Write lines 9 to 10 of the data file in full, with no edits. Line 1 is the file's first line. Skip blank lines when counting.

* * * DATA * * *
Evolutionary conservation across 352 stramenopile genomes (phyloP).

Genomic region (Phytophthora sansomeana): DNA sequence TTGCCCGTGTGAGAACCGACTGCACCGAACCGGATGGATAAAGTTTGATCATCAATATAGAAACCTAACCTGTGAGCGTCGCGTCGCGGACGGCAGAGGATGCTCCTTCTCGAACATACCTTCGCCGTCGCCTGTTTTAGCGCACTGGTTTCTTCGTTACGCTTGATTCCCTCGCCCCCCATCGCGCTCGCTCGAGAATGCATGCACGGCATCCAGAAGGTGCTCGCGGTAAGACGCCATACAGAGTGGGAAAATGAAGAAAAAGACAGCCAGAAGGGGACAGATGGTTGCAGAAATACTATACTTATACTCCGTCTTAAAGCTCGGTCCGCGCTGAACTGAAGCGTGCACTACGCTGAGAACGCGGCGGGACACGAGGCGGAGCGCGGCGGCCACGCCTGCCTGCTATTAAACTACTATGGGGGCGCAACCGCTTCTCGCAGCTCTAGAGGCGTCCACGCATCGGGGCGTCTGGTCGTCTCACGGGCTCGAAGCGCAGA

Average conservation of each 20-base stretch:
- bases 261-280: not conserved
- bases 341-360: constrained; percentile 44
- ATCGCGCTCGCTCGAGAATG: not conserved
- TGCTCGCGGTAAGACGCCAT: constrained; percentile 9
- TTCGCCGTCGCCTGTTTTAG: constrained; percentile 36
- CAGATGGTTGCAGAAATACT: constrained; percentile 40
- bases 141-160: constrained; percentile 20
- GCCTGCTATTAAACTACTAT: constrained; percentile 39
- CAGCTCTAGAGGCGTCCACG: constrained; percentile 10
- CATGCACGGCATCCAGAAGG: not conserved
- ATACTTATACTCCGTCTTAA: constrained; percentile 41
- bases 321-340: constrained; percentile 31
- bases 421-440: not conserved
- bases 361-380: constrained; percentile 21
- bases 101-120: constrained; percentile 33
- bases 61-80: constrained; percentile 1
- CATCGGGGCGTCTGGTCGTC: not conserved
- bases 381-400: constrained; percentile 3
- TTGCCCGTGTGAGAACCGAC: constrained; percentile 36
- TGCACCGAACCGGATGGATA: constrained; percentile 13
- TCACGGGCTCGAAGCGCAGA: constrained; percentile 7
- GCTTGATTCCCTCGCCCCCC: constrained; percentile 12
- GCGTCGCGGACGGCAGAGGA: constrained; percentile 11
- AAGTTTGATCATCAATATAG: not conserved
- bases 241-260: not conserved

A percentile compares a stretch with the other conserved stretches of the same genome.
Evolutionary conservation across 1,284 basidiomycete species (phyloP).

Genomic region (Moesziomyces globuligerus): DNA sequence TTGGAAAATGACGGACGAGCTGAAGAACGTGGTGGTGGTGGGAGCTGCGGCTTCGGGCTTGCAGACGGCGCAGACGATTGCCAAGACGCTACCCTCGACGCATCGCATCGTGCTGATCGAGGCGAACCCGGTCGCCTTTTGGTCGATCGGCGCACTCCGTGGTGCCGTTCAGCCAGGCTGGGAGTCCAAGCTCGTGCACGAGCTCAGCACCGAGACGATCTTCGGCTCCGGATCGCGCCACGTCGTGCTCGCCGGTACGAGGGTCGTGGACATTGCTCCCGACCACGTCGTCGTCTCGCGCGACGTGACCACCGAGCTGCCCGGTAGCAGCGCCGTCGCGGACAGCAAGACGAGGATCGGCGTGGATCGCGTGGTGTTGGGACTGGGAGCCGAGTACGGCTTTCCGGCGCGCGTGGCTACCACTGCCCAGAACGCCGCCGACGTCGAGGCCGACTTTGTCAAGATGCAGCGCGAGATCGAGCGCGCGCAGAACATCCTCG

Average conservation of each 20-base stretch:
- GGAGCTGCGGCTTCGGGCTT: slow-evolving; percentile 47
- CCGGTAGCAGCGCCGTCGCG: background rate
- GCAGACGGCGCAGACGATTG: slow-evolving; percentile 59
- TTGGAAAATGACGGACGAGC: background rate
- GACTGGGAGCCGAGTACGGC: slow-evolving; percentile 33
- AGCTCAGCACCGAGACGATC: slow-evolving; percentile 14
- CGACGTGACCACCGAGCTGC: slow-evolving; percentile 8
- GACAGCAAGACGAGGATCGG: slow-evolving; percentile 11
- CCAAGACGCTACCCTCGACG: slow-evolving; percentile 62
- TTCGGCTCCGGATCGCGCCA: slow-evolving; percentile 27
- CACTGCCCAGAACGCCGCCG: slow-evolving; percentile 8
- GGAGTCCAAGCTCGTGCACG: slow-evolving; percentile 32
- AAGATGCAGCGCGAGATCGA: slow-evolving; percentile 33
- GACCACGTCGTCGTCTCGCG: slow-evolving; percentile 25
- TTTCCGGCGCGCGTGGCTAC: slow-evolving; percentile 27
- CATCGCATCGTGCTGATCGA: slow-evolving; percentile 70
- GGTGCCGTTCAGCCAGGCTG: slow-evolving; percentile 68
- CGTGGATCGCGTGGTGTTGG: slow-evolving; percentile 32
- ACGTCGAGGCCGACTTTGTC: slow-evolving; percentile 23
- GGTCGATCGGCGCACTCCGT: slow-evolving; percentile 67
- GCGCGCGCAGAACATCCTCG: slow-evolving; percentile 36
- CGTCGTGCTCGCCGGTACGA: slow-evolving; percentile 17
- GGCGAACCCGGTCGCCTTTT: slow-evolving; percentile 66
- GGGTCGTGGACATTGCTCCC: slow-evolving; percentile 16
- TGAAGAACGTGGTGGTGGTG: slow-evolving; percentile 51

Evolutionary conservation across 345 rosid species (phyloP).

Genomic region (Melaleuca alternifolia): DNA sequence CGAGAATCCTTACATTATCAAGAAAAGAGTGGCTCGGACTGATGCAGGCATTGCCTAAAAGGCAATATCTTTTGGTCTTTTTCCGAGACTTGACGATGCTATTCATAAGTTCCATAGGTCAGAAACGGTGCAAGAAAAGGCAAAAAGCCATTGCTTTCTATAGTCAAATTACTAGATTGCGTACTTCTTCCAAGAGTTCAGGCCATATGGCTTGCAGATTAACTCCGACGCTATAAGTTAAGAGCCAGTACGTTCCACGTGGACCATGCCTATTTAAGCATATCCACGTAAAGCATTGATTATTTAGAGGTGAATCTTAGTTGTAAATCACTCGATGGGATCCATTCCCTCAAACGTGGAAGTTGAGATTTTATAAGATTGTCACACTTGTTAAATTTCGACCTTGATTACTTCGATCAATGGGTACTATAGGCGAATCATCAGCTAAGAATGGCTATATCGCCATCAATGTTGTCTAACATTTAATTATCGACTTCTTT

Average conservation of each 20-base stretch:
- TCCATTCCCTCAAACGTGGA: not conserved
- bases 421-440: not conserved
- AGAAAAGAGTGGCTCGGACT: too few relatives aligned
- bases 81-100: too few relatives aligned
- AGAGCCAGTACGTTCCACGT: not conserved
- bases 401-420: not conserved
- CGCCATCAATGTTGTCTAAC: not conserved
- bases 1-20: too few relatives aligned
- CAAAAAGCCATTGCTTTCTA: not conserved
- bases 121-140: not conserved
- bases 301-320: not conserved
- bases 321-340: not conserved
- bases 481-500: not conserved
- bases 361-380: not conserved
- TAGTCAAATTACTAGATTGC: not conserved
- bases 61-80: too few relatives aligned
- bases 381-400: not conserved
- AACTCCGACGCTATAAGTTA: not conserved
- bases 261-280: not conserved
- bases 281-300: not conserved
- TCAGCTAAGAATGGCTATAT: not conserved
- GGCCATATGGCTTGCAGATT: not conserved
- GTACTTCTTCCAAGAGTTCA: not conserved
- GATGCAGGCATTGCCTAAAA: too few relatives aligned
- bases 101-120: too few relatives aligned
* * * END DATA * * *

- CAGATGGTTGCAGAAATACT: constrained; percentile 40
- bases 141-160: constrained; percentile 20